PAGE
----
Friday, July 30, 2010

The Captain's blog

At last, to finally be given the position in society I so richly deserve.

After an interesting 3 day voyage from Darwin to Banda which involved a perfect reach out of Darwin in 15 knots with kite up passing everything in sight including all but 2 of the Darwin to Ambon yacht race entrants we settled in beside Convergence, a 22m cat rigged mono owned by Randy the owner of Westmarine, the biggest chandlery in the USA. If I was to turn to the dark side and go back to monos this would be the boat.

We sailed due north up the side of the Tiwi islands for around 95 miles then out into the Arafura Sea. Around midnight which is always a great time for the wind to build to 30 /35 knots and the swell to increase to 3 to 4 m with a 2m sea on top and on the beam . We had 3 reefs in the main and about 5 square metres of headsail out and were struggling to keep the speed below 10 kn. Waves were coming over the top and straight through the cockpit so the only option was to drop the main and sail under a tiny bit of h/sail which brought us down to 5 knots - a bit slow but much more comfortable.

After about 30 hrs we entered the Banda Sea and the swell started to abate. Unfortunately a lot of the boats we passed the day before passed us during the night so it was time to stick up some sail and get going. During the day as the conditions improved we increased sail until we were with full main and h/sail , wind on the beam and power reaching between 9 and 13 knots.

Just when things are going right the shit hits the fan again. The reacher halyard jammed in the sheave block at the top of the mast and would neither go up nor down so I had to climb the mast and physically remove the block to enable us to drop the reacher on the deck.

A full day and night of perfect conditions and by 07.30 the impressive site of the volcano Gunungapi came into view. Quite a contrast from the red dirt and flat scrub of Arnhem Land and Darwin to high volcanic peaks and jungle-covered islands.

Entering Banda Harbour was an amazing site. Possibly one of the most beautiful natural harbours in the world . We were expecting a quiet entrance but the town had pulled out all stops with large Kora Kora canoes (20mtr with 30 paddlers all calling out and racing up and down the harbour, but wait there's more. After clearing in with customs, Quarantine, Immigration, Harbour Master were next(which involved 6 boats coming out to Anui with a variety of very impressively uniformed officers who all, by the way, addressed me as Captain with much hand shaking and official nodding.) I was most impressed with what seemed to be my new high position in society. From there we went to shore to visit the town.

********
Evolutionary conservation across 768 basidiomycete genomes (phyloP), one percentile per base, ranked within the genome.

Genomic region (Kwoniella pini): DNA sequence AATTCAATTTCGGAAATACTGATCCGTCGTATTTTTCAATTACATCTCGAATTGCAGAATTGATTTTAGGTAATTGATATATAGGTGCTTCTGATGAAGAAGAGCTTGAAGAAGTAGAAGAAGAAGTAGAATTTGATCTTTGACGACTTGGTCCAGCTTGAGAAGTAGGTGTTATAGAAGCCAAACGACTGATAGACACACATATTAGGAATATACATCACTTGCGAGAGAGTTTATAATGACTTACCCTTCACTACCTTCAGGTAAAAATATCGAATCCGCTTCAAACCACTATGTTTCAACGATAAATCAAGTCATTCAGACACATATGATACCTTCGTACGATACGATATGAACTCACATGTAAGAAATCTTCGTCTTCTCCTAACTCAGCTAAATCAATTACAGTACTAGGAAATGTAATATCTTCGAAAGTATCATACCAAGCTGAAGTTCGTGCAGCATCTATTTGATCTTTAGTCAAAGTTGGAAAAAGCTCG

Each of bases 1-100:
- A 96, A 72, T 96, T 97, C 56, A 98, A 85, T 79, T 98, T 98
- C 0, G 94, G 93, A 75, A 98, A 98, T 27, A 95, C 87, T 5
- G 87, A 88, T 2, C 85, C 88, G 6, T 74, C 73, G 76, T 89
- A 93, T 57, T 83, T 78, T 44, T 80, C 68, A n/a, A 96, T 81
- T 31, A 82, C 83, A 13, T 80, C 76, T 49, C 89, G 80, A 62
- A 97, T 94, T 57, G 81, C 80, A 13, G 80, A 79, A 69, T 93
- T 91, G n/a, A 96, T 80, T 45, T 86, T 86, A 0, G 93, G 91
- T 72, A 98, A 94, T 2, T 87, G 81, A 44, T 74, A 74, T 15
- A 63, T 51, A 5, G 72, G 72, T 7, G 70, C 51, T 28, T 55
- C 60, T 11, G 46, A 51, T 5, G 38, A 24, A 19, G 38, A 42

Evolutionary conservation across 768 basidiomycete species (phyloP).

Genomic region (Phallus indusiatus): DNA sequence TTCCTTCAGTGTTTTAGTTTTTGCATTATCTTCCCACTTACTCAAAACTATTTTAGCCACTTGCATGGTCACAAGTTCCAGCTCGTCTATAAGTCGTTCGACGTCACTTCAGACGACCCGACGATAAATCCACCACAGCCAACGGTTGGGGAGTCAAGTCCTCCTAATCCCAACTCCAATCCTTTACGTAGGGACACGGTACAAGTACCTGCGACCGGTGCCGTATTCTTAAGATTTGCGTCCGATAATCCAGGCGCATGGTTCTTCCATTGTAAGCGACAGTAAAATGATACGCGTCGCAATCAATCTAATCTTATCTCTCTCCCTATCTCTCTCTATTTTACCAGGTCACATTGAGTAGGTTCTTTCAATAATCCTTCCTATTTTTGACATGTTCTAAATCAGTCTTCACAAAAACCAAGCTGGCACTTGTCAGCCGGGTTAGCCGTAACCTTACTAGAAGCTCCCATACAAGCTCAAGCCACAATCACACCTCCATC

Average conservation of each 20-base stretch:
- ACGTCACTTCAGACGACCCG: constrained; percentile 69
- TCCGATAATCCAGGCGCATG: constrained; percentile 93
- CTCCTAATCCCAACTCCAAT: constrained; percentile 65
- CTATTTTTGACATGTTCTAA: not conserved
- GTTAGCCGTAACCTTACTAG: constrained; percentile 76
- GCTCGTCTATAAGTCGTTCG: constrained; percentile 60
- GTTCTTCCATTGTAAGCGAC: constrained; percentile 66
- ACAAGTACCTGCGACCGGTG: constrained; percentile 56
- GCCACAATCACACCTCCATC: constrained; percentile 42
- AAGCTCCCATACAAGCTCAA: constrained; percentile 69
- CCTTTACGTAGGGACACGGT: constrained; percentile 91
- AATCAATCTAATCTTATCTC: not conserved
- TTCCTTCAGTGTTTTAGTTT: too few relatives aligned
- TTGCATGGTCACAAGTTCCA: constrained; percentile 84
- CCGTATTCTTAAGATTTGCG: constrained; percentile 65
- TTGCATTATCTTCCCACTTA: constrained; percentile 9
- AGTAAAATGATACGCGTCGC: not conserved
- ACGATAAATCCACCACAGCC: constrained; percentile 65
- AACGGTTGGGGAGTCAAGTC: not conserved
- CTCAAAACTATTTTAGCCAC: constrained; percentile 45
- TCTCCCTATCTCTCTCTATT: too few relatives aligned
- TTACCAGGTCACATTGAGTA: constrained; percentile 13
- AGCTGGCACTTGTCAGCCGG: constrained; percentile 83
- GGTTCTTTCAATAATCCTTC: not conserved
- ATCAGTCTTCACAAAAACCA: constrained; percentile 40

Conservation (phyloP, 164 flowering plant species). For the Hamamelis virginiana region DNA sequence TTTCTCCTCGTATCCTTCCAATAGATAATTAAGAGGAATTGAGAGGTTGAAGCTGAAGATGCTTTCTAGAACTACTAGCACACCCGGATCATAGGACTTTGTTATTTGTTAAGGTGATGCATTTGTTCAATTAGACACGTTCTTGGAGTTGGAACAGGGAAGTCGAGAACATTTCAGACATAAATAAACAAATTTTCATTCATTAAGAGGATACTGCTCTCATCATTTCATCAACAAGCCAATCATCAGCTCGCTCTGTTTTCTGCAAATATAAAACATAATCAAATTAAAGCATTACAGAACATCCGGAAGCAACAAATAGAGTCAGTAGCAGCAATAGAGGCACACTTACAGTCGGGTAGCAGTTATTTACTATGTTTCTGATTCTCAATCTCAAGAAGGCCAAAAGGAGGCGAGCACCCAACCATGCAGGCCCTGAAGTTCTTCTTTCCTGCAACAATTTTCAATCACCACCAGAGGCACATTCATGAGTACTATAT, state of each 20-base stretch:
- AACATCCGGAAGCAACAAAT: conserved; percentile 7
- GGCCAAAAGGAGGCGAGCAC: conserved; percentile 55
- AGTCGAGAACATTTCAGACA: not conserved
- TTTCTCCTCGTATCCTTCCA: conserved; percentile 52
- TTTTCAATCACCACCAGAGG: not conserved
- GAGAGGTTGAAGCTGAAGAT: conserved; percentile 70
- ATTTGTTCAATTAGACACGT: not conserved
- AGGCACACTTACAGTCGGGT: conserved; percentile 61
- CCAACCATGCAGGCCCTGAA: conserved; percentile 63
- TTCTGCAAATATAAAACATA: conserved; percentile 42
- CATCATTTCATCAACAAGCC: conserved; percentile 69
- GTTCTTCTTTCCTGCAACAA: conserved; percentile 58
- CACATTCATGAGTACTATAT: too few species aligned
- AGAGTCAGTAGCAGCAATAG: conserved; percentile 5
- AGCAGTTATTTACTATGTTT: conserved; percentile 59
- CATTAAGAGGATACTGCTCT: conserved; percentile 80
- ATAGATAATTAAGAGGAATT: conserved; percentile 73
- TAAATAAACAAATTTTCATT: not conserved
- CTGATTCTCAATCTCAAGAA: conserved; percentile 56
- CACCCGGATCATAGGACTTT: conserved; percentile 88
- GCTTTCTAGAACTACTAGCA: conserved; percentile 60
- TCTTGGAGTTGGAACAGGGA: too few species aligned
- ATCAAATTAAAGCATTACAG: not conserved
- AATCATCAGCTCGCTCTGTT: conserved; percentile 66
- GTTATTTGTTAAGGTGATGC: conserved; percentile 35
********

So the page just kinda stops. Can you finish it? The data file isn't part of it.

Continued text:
After 3 days at sea with about 6 hrs sleep it was like being in a James Bond movie. Exotic locations and people and we were the celebrities. Everywhere we went people wanted photos taken with us and all referred to me as Captain Sir!.

The next day we were instructed that THE NINE CAPTAINS a name given to the Skippers of the first nine boats to arrive (I was Captain Sir number 7) were to be picked up by the harbour masters vessel at 08.00 to be taken in to be welcomed formally to Banda .Women and children were instructed to go in separately as this was very important official business. By this time I'm starting to think there needs to be some adjustments to the hierarchy in the Armstrong residence to bring it more in line with the Indonesian system. The boat arrives with much more hand shaking,saluting and by now everyone's calling everyone Captain. The nine agree we will no longer answer to anything other than our formal title especially at home. As the boat nears the dock things got a bit more bizarre.

There were literally a thousand people on the dock including several high ranked government officials,Minister for the region, King of Banda, all of the village chiefs and more security than a Barack Obama visit to Afghanistan .The band played as we were paraded around to shake hands and have photos with just about everyone. We were ushered on stage to be presented with gifts and entertained by dancers from groups all over Indonesia. We were then taken in a procession down the road which was lined with the whole of the Banda population in traditional dress or uniform to a feast with the dignitaries and chiefs. All closely followed by about 50 paparazzi. It was an amazing day & I have never met such friendly people. It has now been declared that I will be addressed as Captain and a band will break out to announce my entering or exiting the room. I'm also considering getting my own Admiral uniform with epaulettes and several shiny gold badges.

As a side note, a man came up to me at the presentation and introduced himself as Raymond. He was following the Head Minister around closely so I asked him what his job was to which he readily replied 'I am Secret Police, here to guard the Minister.' Guess the secret's out. During the presentation I asked him if he’d seen Sarah and the kids who had been mobbed by locals and paparazzi due to the fact they thought Finn was the most interesting thing they had seen in years. In 1 minute he returned with a position report and continued to do so every 10 minutes for the rest of the day.

All hail the Captain

Wednesday, July 28, 2010

Salam from Banda

28 July 2010

Have you ever stepped into a place and feel like you have landed on another planet? - a planet far more colourful and friendlier than the one you left? Arriving in Banda Naira has been like that for us the past few days. A magical, beautiful island dominated by the Gunung Api volcano.

Our passage from Darwin took 3 days and nights, with us arriving in Banda early in the morning of 27 July. We were escorted in by the harbourmaster and showed where to anchor. Then followed a few hours of paperwork, with various officials boarding the boat – immigration, quarantine, customs and the harbourmaster who all brought their entourage and folders of forms. Everything was well-organised and courteous. The men in uniforms all cuddled the boys and took photos of them; a couple of them accepted coffee and were all smiles even when we said we had no whiskey or cigarettes for them.